Addendum to Pushing on a String

In discussions with the ever thoughtful HBL (which I now think stands for “♥s Bank Liabilities”), he asked where in H.4 data we would see bank bond liabilities increasing in response to an increase in CB bond acquisitions. And the answer is that you may not see it.

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Addendum to Pushing on a String

Pushing on a String, In Pictures

The other set of fallacies, of which I fear the influence, arises out of a crude economic doctrine commonly known as the Quantity Theory of Money. Rising output and rising incomes will suffer a set-back sooner or later if the quantity of money is rigidly fixed. Some people seem to infer from this that output and income can be raised by increasing the quantity of money. But this is like trying to get fat by buying a larger belt. In the United States to-day your belt is plenty big enough for your belly. It is a most misleading thing to stress the quantity of money, which is only a limiting factor, rather than the volume of expenditure, which is the operative factor.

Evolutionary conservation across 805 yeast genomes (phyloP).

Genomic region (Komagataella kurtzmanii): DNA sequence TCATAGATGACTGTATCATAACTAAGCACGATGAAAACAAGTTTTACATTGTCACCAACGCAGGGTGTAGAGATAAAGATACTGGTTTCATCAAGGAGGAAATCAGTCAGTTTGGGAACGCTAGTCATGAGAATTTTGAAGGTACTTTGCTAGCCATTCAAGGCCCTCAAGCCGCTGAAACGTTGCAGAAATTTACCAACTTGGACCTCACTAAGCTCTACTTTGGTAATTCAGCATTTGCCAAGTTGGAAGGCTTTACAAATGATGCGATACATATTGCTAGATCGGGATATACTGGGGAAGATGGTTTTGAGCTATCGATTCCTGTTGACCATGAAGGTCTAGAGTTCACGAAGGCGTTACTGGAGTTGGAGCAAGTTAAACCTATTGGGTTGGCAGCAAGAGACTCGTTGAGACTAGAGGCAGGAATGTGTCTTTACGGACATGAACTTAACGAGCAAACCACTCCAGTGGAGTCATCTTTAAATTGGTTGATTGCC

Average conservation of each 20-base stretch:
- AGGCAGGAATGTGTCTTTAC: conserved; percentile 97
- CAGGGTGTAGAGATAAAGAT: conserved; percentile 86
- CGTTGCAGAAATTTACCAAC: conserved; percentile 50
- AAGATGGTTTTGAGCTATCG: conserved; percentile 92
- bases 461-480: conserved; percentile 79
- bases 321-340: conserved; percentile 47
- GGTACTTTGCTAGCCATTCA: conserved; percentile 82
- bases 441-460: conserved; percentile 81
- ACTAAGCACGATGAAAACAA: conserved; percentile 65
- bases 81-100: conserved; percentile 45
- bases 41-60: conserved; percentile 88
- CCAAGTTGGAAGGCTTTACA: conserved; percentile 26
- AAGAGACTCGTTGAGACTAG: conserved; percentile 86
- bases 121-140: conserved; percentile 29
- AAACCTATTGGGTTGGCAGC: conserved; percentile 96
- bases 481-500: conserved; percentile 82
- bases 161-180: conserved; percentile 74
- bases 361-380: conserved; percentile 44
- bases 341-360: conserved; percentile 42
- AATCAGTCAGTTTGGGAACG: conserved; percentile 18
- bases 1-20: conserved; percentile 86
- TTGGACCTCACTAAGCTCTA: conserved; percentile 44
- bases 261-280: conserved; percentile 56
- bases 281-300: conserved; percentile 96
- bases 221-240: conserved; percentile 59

— J.M. Keyes, Open Letter to President Roosevelt, 1937

Continue reading “Pushing on a String, In Pictures”

Pushing on a String, In Pictures

Non-neutrality

Here is the simplest argument for non-neutrality of money I can think of. It is actually an argument for the non-neutrality of price inflation, but it’s hard to think of changing prices without causing changes in price inflation. One way to do it would be to relabel all prices from the beginning of time until the end of the economic system. That would be a price change that would leave inflation unaffected —  but it would be the only one. Continue reading “Non-neutrality”

Non-neutrality

Thinking about Inter-temporal production and the costs of hiring

Suppose that production requires time. The worker hired to produce today will not generate revenue today, but next period and the firm will hire the worker if the present value of his marginal revenue product is larger than his present wage. The rationale is that even though investors are lending the firm capital (or bonds) during the period of production workers are not lending to the firm, but require immediate payment. This distinction becomes relevant when production requires time. But if production was instantaneous, there would be no reason for the firm to borrow from creditors. The fundamental model period should be the time required for production to occur.

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Thinking about Inter-temporal production and the costs of hiring